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Maruti Suzuki Celerio: Decoding automated manual transmission

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08 Feb 2014 / 
Producer

The Celerio is arguably the biggest launch of the Auto Expo 2014. And a large part of its appeal is the fact that it will usher in a whole new era of hassle free city commutes for those who could never afford a normal automatic torque converter gearbox, let alone dream of owning fancy dual clutch DSGs or PDKs.

Maruti-Celerio

The actual show stopper then is not even the Celerio. It’s the Automated Manual Transmission or AMT. And the trend seems to have caught on with other Indian manufacturers as well as both Tata (with the Zest) and Mahindra (with their Quanto) have expressed their willingness to adopt AMT in the future.

To read our first drive of the Celerio with the AMT, click here.

Now, there are many manufacturers of AMT like ZF, GETRAG, WAPCO etc. but the choice for the Indian manufacturers unanimously seems to be Magneti Marelli. The reason, as I V Rao, Managing Executive Officer at Maruti and the brains behind the Celerio, tells me is that the Magneti Marelli system is an excellent balance between efficiency and cost, a formula that is tailor made for the Indian market.

celeriodrive (8)

Essentially, the AMT is nothing like your conventional auto boxes. In fact it is a conventional manual gearbox which remains unchanged, which has an electro hydraulic mechanism for automating gear shifts.  Now indulge my geekiness for a bit. The AMT operates on the manual transmission of a car just like a driver would. It opens and closes the clutch, and engages and disengages the gears – both these control movements are executed by hydraulic actuators which in turn are controlled by the Transmission Control Unit or the TCU – replacing the hands and the brains of a driver. This entire unit is delivered to a manufacturer as a sealed unit which the manufacturer then incorporates within the conventional gearbox assembly.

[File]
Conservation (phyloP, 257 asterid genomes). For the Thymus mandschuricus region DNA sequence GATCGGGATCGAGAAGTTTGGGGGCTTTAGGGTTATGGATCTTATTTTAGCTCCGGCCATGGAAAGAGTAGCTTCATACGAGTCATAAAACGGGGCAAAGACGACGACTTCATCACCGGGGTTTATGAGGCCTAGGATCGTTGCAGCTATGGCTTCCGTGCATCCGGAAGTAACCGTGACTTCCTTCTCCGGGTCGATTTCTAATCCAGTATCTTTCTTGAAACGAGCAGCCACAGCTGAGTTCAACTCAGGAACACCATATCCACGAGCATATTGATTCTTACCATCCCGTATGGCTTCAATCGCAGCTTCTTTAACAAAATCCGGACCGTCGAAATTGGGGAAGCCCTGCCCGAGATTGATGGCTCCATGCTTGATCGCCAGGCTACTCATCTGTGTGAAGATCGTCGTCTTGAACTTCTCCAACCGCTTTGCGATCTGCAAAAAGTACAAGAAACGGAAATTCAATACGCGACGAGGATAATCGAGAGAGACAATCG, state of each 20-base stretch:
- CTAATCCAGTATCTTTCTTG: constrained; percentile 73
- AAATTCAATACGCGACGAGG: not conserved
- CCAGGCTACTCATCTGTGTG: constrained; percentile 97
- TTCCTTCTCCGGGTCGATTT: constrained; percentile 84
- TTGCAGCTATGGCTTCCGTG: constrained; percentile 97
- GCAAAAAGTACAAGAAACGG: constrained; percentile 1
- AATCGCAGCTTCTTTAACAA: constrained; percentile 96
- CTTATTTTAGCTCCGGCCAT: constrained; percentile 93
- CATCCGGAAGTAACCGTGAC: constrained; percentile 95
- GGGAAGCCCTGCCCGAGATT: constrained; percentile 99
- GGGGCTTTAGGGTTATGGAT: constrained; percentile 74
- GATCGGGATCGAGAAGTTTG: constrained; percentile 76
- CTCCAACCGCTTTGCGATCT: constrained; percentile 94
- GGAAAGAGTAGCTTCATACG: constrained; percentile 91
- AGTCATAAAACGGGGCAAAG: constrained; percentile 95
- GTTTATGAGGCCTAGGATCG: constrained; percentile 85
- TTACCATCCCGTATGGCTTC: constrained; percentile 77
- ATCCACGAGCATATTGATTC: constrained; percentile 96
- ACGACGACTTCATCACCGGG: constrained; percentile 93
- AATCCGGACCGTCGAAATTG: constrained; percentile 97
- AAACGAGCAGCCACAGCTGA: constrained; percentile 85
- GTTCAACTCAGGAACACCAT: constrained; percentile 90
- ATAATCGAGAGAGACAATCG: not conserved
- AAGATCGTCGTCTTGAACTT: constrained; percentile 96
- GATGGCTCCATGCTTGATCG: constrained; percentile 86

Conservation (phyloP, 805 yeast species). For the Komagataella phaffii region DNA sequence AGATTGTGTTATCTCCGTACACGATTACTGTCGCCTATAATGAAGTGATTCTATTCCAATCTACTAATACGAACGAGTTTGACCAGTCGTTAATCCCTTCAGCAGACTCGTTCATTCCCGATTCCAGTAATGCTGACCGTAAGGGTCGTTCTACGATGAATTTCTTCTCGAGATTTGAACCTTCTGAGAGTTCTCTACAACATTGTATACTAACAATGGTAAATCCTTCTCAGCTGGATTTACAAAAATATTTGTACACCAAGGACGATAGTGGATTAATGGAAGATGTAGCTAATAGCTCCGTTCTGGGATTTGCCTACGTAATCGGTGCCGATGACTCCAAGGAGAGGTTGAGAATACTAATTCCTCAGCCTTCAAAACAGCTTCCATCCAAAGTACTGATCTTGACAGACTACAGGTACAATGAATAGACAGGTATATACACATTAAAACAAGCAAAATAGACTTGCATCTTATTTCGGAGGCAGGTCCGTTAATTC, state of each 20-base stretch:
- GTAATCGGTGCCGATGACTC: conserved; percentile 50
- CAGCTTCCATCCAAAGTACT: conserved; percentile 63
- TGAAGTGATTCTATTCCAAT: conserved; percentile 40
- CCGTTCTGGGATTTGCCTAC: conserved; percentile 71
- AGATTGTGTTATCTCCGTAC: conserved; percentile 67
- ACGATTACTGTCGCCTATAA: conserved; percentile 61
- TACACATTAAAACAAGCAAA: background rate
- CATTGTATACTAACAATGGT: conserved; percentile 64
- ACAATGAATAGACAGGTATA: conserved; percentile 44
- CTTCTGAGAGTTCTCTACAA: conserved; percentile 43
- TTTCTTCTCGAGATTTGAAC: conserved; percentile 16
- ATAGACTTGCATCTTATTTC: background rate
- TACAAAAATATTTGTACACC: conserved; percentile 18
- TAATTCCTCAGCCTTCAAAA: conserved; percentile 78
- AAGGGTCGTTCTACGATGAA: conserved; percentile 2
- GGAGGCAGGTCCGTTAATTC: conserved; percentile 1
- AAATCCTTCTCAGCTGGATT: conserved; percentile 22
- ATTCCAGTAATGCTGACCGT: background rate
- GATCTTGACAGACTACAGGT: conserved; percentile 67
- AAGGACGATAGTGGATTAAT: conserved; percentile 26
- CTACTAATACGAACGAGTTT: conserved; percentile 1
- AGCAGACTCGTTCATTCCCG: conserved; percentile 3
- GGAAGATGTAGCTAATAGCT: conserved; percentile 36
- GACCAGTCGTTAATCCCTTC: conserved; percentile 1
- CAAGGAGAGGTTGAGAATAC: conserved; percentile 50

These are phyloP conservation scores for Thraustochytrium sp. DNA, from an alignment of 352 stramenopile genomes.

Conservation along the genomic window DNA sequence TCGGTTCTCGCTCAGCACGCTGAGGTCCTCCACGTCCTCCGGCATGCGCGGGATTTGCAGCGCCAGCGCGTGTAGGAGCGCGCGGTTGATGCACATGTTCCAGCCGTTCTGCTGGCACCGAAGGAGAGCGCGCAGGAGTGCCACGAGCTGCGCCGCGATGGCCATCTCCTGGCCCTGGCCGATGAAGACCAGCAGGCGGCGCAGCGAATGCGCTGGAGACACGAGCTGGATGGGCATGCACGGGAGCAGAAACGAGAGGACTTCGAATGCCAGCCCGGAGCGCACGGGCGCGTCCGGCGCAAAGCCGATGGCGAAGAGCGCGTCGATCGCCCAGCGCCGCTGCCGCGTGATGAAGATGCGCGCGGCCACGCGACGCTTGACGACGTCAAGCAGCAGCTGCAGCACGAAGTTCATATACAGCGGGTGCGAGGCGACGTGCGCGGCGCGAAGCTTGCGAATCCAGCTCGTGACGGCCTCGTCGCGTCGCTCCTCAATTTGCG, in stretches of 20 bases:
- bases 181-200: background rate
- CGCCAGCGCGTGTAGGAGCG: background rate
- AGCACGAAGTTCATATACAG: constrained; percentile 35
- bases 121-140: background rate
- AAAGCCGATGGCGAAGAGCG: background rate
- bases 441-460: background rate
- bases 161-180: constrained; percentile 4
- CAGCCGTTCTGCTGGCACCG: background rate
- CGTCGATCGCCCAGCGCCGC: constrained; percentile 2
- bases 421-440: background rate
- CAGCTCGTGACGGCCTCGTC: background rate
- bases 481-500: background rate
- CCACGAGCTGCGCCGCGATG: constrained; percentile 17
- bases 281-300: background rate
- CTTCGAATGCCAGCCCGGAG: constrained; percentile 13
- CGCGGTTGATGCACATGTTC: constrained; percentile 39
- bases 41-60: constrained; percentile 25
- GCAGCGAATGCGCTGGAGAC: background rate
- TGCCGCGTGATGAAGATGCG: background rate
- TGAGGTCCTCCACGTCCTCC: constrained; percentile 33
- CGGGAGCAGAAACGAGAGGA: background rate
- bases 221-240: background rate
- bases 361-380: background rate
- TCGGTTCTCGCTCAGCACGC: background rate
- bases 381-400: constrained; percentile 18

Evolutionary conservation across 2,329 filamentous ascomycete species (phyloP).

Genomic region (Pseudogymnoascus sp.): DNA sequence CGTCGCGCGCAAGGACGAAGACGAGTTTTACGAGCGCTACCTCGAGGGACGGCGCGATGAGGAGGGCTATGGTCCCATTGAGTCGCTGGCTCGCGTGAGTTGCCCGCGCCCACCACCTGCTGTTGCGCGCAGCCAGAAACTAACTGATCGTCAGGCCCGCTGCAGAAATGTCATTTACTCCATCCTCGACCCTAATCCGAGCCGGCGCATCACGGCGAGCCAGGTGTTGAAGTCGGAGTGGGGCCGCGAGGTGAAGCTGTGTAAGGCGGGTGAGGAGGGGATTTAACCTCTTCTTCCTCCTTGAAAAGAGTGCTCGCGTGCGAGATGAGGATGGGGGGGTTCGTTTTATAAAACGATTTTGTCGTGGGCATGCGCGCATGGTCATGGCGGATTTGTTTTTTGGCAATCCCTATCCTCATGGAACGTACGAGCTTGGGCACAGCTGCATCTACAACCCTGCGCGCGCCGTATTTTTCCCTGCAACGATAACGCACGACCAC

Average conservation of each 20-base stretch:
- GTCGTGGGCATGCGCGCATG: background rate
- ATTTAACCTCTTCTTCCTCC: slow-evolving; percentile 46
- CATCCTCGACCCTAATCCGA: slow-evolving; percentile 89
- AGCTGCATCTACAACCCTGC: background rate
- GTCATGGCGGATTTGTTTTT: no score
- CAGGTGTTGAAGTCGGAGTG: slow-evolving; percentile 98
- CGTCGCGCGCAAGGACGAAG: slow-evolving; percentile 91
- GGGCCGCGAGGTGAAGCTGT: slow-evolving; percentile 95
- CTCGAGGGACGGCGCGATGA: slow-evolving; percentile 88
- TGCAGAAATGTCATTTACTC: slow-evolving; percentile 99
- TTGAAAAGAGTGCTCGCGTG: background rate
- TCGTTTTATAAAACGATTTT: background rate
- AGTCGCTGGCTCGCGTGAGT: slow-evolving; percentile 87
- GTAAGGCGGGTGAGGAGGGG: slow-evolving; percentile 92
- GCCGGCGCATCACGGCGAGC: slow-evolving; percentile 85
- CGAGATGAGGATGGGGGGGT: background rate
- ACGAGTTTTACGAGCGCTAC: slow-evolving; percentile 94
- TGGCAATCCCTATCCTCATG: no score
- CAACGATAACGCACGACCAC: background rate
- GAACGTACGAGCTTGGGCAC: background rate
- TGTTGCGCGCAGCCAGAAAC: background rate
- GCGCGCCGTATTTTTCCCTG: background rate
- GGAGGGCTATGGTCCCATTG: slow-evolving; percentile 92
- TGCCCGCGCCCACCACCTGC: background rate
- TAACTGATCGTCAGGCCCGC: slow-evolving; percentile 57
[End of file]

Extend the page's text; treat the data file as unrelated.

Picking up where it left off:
But AMT is not a new system it has been employed in Europe for some time now, and not very successfully if I may add. The reason as Mr. Rao explains us, is that manufacturers haven’t been able to make the gear shifts seamless or jerk less like automatic gearboxes. In Europe, your average gear shifts per kilometre are much fewer than countries like India, and neither are Europeans obsessed with fuel efficiency as much. So in effect, either they made do with manual gearboxes or paid a bit extra for conventional auto boxes. In India though, there’s a sudden lightbulb moment for manufacturers. AMT sound like a perfect technology for India! Not only does it give the driver peace of mind of clutch less shifts, something metropolitan dwellers are direly craving for, it is also as fuel efficient as a regular manual gearbox. AND it’s a cheap technology which doesn’t increase the cost of your car too much. Case in point: Maruti was able to launch the Celerio with AMT at a spectacular price point of Rs. 4.3 Lakhs ex-showroom.

Now, not only is Maruti the first to launch an AMT equipped car, it uses the 4th generation of the Magneti Marelli system, where as industry sources tell us that both Tata and Mahindra intend to use the 3rd generation. Mr. Rao tells us that his reasons to go with gen 4 were straightforward – it is significantly more efficient and ergo in true Maruti tradition, ‘zyaada degi’ and it also packages the TCU and the hydraulic system in one unit saving quite a bit of space. But the real challenge that he reckons that Tata and Mahindra will face is to tune the AMT so as to make the actuation smooth while making it as efficient as possible.

Ironically, this frugal, convenient and mileage-friendly technology has its derivatives from one of the most affluent, extravagant and excessive motoring indulgences – Formula One. And the first time it was seen on a road car was in 1997 – on a Ferrari 355 F1! Irony seems to be in an understatement.

CAUTION: AMT in no ways warrants you to hold your spouse’s hand while driving. If anything it lets you keep both your hands on the steering wheel.

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  • Sunil

    In short Maruti expects a technology which has failed in Europe to succeed here in India.

    • Anurag Jain

      well nope, it has failed in europe because the driving roads & conditions are much better, let me remind you that on the way to office all we mostly do it shift from 1-2-3(3 is very less) how many times have u cribbed about changing gears?? this solves the issue for Us. As a avid roadtripper i would love having this!!

  • amol

    Is it suitable for high speed operations?..where speed is the only thing which u want..rather than a good mileage

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